IRT Nanoelec held its sixth market-specific meeting, this one on “Nanoelectronics and the cars of the future.”
The meeting brought in a large audience. Participants and speakers got a chance to share their insights on what the cars of the future will look like, focusing on the main technological hurdles and other challenges that the industry will have to address.
According to CEA Tech’s Ahmed Jerraya, Europe is clearly at the forefront of new advances in electronics for the automotive industry. He feels that the short-term business opportunities will definitely be in services, which account for just 15% of the automotive market today.
Inria’s Christian Laugier presented the latest research on real-time risk analysis technologies for driverless cars. The sensors and vision systems currently available can make perception and decision making more reliable. However, the systems’ performance and reliability must be validated in real-world conditions (integrated into commercially-available vehicles and road tested).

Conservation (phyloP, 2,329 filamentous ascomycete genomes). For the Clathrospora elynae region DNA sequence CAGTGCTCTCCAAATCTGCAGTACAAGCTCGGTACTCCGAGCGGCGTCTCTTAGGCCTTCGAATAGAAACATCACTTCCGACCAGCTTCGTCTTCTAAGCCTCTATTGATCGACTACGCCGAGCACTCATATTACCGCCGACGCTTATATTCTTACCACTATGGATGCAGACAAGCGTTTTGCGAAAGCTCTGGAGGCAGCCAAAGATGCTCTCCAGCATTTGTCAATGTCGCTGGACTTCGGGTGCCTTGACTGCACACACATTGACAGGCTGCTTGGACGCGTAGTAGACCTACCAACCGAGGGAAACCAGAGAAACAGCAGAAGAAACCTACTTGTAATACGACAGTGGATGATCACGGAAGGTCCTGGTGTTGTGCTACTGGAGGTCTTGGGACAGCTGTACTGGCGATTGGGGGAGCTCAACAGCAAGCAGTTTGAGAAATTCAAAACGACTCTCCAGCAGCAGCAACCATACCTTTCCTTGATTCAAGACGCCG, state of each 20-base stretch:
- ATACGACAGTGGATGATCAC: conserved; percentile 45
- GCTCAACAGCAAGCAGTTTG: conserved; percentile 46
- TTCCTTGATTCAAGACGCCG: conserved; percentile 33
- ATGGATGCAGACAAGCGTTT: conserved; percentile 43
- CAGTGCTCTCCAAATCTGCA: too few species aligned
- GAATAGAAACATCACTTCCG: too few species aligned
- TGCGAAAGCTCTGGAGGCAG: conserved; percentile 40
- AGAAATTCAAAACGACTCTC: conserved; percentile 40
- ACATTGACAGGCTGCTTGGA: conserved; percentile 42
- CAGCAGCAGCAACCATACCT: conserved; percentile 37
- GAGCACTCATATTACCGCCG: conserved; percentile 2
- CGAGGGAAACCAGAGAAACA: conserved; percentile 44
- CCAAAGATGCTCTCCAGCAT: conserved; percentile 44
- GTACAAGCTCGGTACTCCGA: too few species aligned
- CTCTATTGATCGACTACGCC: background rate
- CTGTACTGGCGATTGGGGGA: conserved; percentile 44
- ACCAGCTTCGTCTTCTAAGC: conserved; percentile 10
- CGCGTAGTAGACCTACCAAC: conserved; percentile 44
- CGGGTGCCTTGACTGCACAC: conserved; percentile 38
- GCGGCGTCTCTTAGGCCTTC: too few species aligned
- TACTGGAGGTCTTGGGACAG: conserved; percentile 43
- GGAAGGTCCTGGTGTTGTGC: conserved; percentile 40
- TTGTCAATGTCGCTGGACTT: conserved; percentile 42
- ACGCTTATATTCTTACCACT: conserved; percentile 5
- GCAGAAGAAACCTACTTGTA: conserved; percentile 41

Schneider Electric’s Christian Girardeau highlighted the benefits of being part of a consortium like IRT Nanoelec, citing the development of the company’s fast-charging terminal prototype under the DC Hub project as an example.
Leti’s Thierry Bouchet pointed out the technological hurdles that remain to be overcome in the area of automotive power component manufacturing, with a focus on new GaN/Si components, which will provide greater power density, increase circuit frequencies, and, ultimately, lower component manufacturing costs.
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